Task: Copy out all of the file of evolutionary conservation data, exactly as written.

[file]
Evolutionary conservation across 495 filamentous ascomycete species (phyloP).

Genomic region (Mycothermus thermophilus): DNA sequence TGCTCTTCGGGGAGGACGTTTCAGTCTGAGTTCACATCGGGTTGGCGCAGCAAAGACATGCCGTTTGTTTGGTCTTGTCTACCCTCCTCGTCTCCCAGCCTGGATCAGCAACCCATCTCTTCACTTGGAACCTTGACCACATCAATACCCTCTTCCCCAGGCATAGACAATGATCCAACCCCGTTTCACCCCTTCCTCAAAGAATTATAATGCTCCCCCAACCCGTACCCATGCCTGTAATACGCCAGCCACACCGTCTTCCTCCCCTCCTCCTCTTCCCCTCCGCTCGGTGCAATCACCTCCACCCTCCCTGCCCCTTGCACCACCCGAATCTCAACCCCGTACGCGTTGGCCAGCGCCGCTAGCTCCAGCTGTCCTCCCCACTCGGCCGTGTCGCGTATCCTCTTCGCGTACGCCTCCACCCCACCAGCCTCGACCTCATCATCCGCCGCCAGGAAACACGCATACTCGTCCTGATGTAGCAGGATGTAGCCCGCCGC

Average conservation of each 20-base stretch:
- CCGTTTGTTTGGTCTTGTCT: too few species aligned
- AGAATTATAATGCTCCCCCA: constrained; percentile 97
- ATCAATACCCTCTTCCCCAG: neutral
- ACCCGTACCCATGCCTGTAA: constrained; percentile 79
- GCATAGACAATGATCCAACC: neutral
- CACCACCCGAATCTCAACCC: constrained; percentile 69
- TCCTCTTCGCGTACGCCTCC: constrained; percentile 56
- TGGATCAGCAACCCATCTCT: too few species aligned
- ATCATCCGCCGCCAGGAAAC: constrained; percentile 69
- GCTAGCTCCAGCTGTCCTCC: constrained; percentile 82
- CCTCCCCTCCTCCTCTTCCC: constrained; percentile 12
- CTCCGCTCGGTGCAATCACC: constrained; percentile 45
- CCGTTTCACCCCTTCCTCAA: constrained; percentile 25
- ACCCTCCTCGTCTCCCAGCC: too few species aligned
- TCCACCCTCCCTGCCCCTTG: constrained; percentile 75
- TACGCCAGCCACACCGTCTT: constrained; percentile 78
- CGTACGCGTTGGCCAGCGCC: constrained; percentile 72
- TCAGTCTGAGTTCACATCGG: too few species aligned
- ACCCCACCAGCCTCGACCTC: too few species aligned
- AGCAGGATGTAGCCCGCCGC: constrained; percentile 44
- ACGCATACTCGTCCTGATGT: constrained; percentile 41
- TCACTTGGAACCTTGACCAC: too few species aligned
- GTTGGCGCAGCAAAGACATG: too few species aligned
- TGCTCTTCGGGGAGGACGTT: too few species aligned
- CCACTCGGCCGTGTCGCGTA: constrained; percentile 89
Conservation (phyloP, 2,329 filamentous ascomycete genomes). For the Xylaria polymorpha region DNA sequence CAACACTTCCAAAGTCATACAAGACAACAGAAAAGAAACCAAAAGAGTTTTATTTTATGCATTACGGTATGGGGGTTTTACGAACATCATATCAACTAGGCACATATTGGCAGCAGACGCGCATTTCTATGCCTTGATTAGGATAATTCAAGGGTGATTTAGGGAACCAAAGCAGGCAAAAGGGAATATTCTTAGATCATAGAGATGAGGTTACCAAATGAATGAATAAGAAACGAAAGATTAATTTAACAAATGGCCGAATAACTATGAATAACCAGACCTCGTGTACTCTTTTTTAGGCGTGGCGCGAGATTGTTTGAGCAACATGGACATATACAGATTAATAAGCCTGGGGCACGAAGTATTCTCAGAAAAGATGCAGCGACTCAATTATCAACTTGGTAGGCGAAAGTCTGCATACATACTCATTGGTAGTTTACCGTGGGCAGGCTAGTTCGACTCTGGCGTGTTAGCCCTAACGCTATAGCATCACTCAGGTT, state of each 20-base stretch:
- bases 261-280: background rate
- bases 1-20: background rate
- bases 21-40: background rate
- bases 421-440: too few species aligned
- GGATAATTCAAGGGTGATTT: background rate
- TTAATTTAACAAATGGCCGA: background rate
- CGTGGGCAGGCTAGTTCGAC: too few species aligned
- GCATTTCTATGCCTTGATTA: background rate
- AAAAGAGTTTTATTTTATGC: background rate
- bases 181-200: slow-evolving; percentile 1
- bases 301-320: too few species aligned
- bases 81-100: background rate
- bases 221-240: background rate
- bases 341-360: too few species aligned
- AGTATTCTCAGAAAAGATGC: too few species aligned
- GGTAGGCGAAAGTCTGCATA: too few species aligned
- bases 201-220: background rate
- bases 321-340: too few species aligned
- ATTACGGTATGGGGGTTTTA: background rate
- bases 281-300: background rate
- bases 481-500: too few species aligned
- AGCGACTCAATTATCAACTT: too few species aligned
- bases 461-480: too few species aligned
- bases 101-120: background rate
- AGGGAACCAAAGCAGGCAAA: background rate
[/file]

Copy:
Evolutionary conservation across 495 filamentous ascomycete species (phyloP).

Genomic region (Mycothermus thermophilus): DNA sequence TGCTCTTCGGGGAGGACGTTTCAGTCTGAGTTCACATCGGGTTGGCGCAGCAAAGACATGCCGTTTGTTTGGTCTTGTCTACCCTCCTCGTCTCCCAGCCTGGATCAGCAACCCATCTCTTCACTTGGAACCTTGACCACATCAATACCCTCTTCCCCAGGCATAGACAATGATCCAACCCCGTTTCACCCCTTCCTCAAAGAATTATAATGCTCCCCCAACCCGTACCCATGCCTGTAATACGCCAGCCACACCGTCTTCCTCCCCTCCTCCTCTTCCCCTCCGCTCGGTGCAATCACCTCCACCCTCCCTGCCCCTTGCACCACCCGAATCTCAACCCCGTACGCGTTGGCCAGCGCCGCTAGCTCCAGCTGTCCTCCCCACTCGGCCGTGTCGCGTATCCTCTTCGCGTACGCCTCCACCCCACCAGCCTCGACCTCATCATCCGCCGCCAGGAAACACGCATACTCGTCCTGATGTAGCAGGATGTAGCCCGCCGC

Average conservation of each 20-base stretch:
- CCGTTTGTTTGGTCTTGTCT: too few species aligned
- AGAATTATAATGCTCCCCCA: constrained; percentile 97
- ATCAATACCCTCTTCCCCAG: neutral
- ACCCGTACCCATGCCTGTAA: constrained; percentile 79
- GCATAGACAATGATCCAACC: neutral
- CACCACCCGAATCTCAACCC: constrained; percentile 69
- TCCTCTTCGCGTACGCCTCC: constrained; percentile 56
- TGGATCAGCAACCCATCTCT: too few species aligned
- ATCATCCGCCGCCAGGAAAC: constrained; percentile 69
- GCTAGCTCCAGCTGTCCTCC: constrained; percentile 82
- CCTCCCCTCCTCCTCTTCCC: constrained; percentile 12
- CTCCGCTCGGTGCAATCACC: constrained; percentile 45
- CCGTTTCACCCCTTCCTCAA: constrained; percentile 25
- ACCCTCCTCGTCTCCCAGCC: too few species aligned
- TCCACCCTCCCTGCCCCTTG: constrained; percentile 75
- TACGCCAGCCACACCGTCTT: constrained; percentile 78
- CGTACGCGTTGGCCAGCGCC: constrained; percentile 72
- TCAGTCTGAGTTCACATCGG: too few species aligned
- ACCCCACCAGCCTCGACCTC: too few species aligned
- AGCAGGATGTAGCCCGCCGC: constrained; percentile 44
- ACGCATACTCGTCCTGATGT: constrained; percentile 41
- TCACTTGGAACCTTGACCAC: too few species aligned
- GTTGGCGCAGCAAAGACATG: too few species aligned
- TGCTCTTCGGGGAGGACGTT: too few species aligned
- CCACTCGGCCGTGTCGCGTA: constrained; percentile 89
Conservation (phyloP, 2,329 filamentous ascomycete genomes). For the Xylaria polymorpha region DNA sequence CAACACTTCCAAAGTCATACAAGACAACAGAAAAGAAACCAAAAGAGTTTTATTTTATGCATTACGGTATGGGGGTTTTACGAACATCATATCAACTAGGCACATATTGGCAGCAGACGCGCATTTCTATGCCTTGATTAGGATAATTCAAGGGTGATTTAGGGAACCAAAGCAGGCAAAAGGGAATATTCTTAGATCATAGAGATGAGGTTACCAAATGAATGAATAAGAAACGAAAGATTAATTTAACAAATGGCCGAATAACTATGAATAACCAGACCTCGTGTACTCTTTTTTAGGCGTGGCGCGAGATTGTTTGAGCAACATGGACATATACAGATTAATAAGCCTGGGGCACGAAGTATTCTCAGAAAAGATGCAGCGACTCAATTATCAACTTGGTAGGCGAAAGTCTGCATACATACTCATTGGTAGTTTACCGTGGGCAGGCTAGTTCGACTCTGGCGTGTTAGCCCTAACGCTATAGCATCACTCAGGTT, state of each 20-base stretch:
- bases 261-280: background rate
- bases 1-20: background rate
- bases 21-40: background rate
- bases 421-440: too few species aligned
- GGATAATTCAAGGGTGATTT: background rate
- TTAATTTAACAAATGGCCGA: background rate
- CGTGGGCAGGCTAGTTCGAC: too few species aligned
- GCATTTCTATGCCTTGATTA: background rate
- AAAAGAGTTTTATTTTATGC: background rate
- bases 181-200: slow-evolving; percentile 1
- bases 301-320: too few species aligned
- bases 81-100: background rate
- bases 221-240: background rate
- bases 341-360: too few species aligned
- AGTATTCTCAGAAAAGATGC: too few species aligned
- GGTAGGCGAAAGTCTGCATA: too few species aligned
- bases 201-220: background rate
- bases 321-340: too few species aligned
- ATTACGGTATGGGGGTTTTA: background rate
- bases 281-300: background rate
- bases 481-500: too few species aligned
- AGCGACTCAATTATCAACTT: too few species aligned
- bases 461-480: too few species aligned
- bases 101-120: background rate
- AGGGAACCAAAGCAGGCAAA: background rate